The major difference between hibernation and brumation is that hibernation is only carried out by warm-blooded animals, while brumation is carried out by cold-blooded animals. Hibernating animals survive on their body fat accumulated in warmer months. Cold-blooded animals survive off accumulated glycogen and wait for warmer days to stretch in the sun, search for water, hunt and forage. Brumating animals also use a lot less oxygen than hibernating animals. Some animals that hibernate are bats, chipmunks, and hedgehogs.

Where Do Snakes Go In The Winter?

Snakes, in the winter, go to warm places, like dens, to brumate.


In the winter, snakes pick warm places where they can comfortably brumate. They can pick dens, caves, tree stumps, and deep caverns. Animals that brumate ensure their chosen locations will shield them from harsh rain, wind, or snow. They may also pick large rocks or logs to hide beneath. Snakes have also been found brumating in basements, garages, wood piles, car engines, sheds, crawlspaces, and barns.

Some snakes may brumate with other snakes of the same species in a hibernaculum of their choosing, and some snakes even brumate with snakes of other species. During such group brumation, snakes cuddle each other to stay warm.

Timber rattlesnakes return to the same spot where they were born to hibernate each year. They often share their hibernacula or dens with racer snakes. However, these sneaky snakes may prey on baby rattlesnakes while their parents aren’t aware.

How Long Does Snake Brumation Last?

The duration of brumation depends on several things, such as the species of the snake, temperatures, and location. Snakes can hibernate for a few weeks up to 4 months.

3 Snakes That Do Not Brumate

African rock python curled up with head in air
Central African rock pythons do not brumate.

©Chris Graf/Shutterstock.com

Ball pythons, Gaboon vipers, and Central African rock pythons are three snakes that do not brumate. These snakes are native to tropical areas and therefore do not need to brumate.

What Happens After Snake Brumation?

After brumation, snakes wake up. First, they go into the sun to thermoregulate their bodies for long periods. Then they hunt for food and water, and female snakes that mated and stored sperm just before brumation will start the conception process.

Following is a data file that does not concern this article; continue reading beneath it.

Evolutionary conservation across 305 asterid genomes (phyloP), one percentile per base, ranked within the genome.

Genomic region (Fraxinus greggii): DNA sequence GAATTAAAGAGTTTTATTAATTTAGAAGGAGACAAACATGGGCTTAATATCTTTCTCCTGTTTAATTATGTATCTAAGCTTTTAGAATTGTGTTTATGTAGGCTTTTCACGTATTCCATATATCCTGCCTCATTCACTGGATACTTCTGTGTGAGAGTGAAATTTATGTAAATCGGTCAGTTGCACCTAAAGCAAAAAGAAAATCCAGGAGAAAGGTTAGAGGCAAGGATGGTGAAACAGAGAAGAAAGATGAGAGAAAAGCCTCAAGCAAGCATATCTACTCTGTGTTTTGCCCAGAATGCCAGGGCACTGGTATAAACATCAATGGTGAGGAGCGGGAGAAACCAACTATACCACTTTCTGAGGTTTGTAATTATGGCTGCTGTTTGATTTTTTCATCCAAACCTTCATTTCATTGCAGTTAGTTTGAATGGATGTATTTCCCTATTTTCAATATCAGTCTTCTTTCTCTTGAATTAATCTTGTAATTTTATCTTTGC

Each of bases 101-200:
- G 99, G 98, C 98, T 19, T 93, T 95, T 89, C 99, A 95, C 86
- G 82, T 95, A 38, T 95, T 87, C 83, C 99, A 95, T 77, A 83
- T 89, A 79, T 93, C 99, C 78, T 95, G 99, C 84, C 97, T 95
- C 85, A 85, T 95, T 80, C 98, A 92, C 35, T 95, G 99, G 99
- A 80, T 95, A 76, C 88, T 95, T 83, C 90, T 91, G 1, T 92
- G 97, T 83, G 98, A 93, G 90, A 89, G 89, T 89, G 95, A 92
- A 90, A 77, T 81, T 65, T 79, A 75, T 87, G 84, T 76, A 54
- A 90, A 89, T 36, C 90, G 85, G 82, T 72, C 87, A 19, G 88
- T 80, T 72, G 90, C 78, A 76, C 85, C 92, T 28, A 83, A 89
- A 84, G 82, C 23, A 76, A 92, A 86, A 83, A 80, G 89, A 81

What To Do If You Spot A Brumating Snake

Since brumation doesn’t require as much sleep as hibernation, it is possible to wake a brumating snake. Doing this can endanger the snake’s life as it will have to spend energy getting away from you. If you spot a brumating snake, leave it alone. Do not attempt to take it in and warm it up, as you could be endangering its life.

Can Brumating Snakes Bite?

Yes, brumating snakes can indeed bite. Although they are conserving energy by being asleep, they can wake if they are disturbed. Brumating snakes are less likely to attack, but they can and will if they need to. Remember that most snake bites are the result of meddlesome humans. However, do not attempt first aid if a snake has bitten you. Instead, contact your local poison control center. Remember the famous saying: the best first aid treatment for a snake bite is a pair of keys.

Discover the "Monster" Snake 5X Bigger than an Anaconda

Every day A-Z Animals sends out some of the most incredible facts in the world from our free newsletter. Want to discover the 10 most beautiful snakes in the world, a "snake island" where you're never more than 3 feet from danger, or a "monster" snake 5X larger than an anaconda? Then sign up right now and you'll start receiving our daily newsletter absolutely free.

Up Next:

More from A-Z Animals

The Featured Image

Spider ball python on plant
Spider ball pythons feed on rodents.
© SusImage/Shutterstock.com

Share this post on:

Thank you for reading! Have some feedback for us? Contact the AZ Animals editorial team.